The country relied on both external and internal debt to finance its deficit, the report added. Image Credit: Supplied

Dubai: Saudi Arabia’s reported a deficit of SAR81 billion (Dh79b), with total revenues at SAR1.21 trillion (Dh1.1t) and total expenditures at SAR 1.29 trillion (Dh1.2t.), the government said in its budget report for 2023.

In an 11 per cent increase year-on-year, non-oil revenues in Saudi Arabia in 2023 was at SAR457.728 billion (Dh447b). While non-oil revenue in the last quarter of 2023 was lower than the same quarter in 2022, the goals of diversification set by the Kingdom in Vision 2030 are well on track, the report showed.

Get exclusive content with Gulf News WhatsApp channel

Revenues from oil reached SAR754 billion in 2023, with a 28 per cent increase in the last quarter of the year.

How did Saudi Arabia finance its deficit?

The country relied on both external and internal debt to finance its deficit, the report added. 75 per cent was from external borrowing, which is around SAR60 billion (Dh58b), and it sourced SAR21 billion (Dh20b) from the local debt market.

The Kingdom’s public debt reached SAR1 trillion (Dh979b) at the end of 2023, up from SAR990 billion (Dh969b) the previous year, with internal debt at SAR644 billion (Dh630b) and external debt at around SAR 405 billion (Dh396b.)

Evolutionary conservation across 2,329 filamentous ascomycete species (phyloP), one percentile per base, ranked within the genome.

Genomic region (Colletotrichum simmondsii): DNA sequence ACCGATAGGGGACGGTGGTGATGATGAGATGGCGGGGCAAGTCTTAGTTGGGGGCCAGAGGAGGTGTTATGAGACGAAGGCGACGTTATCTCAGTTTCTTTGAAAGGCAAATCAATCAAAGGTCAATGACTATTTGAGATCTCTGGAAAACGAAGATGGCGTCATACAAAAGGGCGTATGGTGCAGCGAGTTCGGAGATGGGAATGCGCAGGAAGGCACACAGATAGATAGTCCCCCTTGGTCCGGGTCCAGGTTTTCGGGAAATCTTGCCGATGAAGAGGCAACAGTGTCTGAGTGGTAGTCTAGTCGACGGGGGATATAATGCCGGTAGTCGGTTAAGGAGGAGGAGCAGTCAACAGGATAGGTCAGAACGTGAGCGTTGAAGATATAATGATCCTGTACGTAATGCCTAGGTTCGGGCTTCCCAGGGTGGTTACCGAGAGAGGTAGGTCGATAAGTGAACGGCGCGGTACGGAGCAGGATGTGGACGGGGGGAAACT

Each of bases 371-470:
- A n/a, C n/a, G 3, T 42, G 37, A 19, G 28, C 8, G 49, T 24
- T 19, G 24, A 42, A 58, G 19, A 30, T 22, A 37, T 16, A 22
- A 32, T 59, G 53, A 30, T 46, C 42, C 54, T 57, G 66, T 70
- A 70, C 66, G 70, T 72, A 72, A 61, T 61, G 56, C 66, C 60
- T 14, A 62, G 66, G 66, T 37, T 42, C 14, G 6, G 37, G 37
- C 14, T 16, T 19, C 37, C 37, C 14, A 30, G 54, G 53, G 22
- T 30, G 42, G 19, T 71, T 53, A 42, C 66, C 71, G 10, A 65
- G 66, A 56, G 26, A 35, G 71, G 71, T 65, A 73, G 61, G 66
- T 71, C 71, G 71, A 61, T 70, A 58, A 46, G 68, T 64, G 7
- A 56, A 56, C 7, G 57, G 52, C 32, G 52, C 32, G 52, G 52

Spending on health and social development increased by 13 per cent to SAR255.9 billion (Dh250b), while education spending rose by 4 per cent to SAR209 billion (Dh 204.)

Military expenditures increased by 12 per cent to SAR254 billion (Dh248b) by the end of 2023.

Saudi Arabia has a strong credit rating, maintaining an A+ rating with Fitch Rating Agency, reflecting the strength of the country’s budget and external financial position.

The Kingdom’s debt to GDP ratio and net sovereign foreign assets were also shown to be higher than the averages for both A and AA rating categories, allowing large financial safety margins in the form of deposits and other public sector assets.